Medicine shortage problem is far from solved, warns APPG
Shortages of branded medicines are now less visible than they were two years ago but the problem is still ongoing, according to the All-Party Pharmacy Group (APPG).
The APPG, who held an inquiry into drug shortages two years ago, believes the improvement can be explained by exchange rate fluctuations, with a strong pound leading to a decline in the parallel export of medicines intended for British patients, and that the underlying issues are still a concern.
“The problem is far from solved,” said Kevin Barron, Labour MP and the group’s chairman. “[Medicine] quotas imposed by manufacturers and some wholesalers remain in force. These are often opaque and inflexible, meaning that community pharmacists are still having to spend a large amount of their time negotiating to obtain the medicines their patients need.”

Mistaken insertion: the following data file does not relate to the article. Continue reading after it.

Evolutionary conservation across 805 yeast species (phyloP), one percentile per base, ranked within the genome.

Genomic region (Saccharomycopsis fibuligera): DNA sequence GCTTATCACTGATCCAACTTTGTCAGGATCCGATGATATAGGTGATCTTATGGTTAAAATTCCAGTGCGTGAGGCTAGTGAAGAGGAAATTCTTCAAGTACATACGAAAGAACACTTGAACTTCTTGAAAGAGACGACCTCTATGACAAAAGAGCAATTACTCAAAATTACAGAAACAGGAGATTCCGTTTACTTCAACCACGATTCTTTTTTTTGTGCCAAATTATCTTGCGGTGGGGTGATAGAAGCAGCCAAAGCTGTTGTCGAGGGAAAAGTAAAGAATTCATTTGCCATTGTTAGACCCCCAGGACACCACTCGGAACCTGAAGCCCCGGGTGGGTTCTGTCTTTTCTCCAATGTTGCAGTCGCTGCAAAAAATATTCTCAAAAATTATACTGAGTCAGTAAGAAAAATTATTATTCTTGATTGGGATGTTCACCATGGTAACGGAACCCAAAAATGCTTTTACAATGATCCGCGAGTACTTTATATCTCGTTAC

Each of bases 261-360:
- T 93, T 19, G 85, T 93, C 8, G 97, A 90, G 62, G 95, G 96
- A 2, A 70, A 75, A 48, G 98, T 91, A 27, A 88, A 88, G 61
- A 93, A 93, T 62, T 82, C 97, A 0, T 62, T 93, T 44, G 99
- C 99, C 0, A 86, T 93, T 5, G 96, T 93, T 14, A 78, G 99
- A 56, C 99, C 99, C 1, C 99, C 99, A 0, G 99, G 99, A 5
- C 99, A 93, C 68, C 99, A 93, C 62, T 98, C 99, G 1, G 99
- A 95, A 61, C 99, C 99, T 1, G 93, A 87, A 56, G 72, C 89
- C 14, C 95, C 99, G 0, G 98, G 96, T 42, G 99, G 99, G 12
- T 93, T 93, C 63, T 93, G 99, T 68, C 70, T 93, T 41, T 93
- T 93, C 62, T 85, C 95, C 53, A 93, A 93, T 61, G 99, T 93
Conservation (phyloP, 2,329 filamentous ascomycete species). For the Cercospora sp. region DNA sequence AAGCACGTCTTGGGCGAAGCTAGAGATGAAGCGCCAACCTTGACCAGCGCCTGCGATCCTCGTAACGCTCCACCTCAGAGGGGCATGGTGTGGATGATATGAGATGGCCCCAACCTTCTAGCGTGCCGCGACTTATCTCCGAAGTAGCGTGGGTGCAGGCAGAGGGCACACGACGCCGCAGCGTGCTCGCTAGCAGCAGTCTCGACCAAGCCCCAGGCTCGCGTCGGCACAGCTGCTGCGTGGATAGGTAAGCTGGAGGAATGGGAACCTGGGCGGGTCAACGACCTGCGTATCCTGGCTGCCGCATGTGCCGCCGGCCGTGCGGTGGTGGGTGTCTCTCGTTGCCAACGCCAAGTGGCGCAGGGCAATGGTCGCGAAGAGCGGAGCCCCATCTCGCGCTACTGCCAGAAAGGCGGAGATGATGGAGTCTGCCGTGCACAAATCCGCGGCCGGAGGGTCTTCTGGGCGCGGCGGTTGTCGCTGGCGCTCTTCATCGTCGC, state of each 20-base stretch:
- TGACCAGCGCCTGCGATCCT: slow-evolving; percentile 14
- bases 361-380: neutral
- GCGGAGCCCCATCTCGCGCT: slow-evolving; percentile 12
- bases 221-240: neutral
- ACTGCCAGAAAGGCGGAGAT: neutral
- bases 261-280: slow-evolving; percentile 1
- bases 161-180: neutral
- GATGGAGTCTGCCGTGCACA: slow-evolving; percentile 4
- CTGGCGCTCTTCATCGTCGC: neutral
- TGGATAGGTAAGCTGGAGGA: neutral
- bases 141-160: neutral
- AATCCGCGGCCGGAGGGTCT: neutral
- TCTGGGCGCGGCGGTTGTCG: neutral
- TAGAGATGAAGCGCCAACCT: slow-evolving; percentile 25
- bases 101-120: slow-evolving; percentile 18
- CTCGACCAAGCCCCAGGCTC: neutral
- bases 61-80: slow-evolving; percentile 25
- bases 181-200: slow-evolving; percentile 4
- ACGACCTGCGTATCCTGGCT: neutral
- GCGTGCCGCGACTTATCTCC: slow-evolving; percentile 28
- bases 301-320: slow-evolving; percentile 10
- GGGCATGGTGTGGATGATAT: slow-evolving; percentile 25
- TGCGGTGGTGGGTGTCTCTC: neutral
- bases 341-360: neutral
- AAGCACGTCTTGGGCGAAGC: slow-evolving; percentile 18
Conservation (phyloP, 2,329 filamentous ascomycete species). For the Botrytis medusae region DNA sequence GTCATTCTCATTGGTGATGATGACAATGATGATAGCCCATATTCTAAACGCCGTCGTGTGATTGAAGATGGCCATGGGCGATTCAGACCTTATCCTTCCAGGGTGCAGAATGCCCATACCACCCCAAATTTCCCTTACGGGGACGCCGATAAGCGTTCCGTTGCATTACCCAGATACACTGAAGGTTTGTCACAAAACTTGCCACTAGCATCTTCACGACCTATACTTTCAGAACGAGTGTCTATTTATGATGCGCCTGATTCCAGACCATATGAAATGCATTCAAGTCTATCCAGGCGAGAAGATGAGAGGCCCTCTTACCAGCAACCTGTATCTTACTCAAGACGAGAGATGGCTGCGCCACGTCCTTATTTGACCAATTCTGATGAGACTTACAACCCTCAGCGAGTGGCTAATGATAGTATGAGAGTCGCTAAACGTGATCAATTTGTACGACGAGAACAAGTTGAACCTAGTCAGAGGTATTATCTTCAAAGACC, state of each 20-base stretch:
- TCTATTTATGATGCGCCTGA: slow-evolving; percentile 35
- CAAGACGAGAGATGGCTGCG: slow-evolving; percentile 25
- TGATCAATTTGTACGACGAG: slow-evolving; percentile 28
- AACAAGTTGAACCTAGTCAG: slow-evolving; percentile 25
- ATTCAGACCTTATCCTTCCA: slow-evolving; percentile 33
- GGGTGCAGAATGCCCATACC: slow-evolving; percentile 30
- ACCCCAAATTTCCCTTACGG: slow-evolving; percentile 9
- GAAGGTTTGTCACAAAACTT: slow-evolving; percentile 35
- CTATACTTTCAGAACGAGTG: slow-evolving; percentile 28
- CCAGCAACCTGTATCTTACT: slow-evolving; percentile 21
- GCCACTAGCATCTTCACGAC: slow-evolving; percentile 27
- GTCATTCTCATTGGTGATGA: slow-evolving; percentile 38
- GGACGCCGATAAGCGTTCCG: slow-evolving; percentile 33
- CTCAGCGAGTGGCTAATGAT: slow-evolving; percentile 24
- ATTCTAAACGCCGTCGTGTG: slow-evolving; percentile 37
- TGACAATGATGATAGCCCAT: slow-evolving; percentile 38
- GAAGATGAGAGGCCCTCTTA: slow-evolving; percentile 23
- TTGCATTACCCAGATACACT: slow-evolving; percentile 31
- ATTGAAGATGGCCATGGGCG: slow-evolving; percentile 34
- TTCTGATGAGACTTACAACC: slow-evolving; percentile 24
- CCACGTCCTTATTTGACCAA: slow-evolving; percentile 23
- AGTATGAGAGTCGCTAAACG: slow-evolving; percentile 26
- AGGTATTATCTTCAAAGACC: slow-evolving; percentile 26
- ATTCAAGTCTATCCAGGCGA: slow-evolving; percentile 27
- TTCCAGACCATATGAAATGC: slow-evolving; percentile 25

The group, who raise awareness of the pharmacy profession, claimed that pharmacists are having to ration medicines in order to manage drug shortages. It believes the government should be doing more to address the problem, suggesting the Department of Health (DoH) publish updated supply chain guidance addressing best practice in quota setting and management.
The APPG also noted the growing problem in the supply of generic medicines, which was not a concern when the inquiry was held. Some of the causes of generic shortages reflect the globalisation of the generics market, but that cannot be an excuse for “no action here in the UK”, says the APPG.
The statement follows an APPG meeting on drug shortages on 16 July 2014 with representatives from the pharmaceutical industry, wholesalers, the DoH and pharmacy bodies.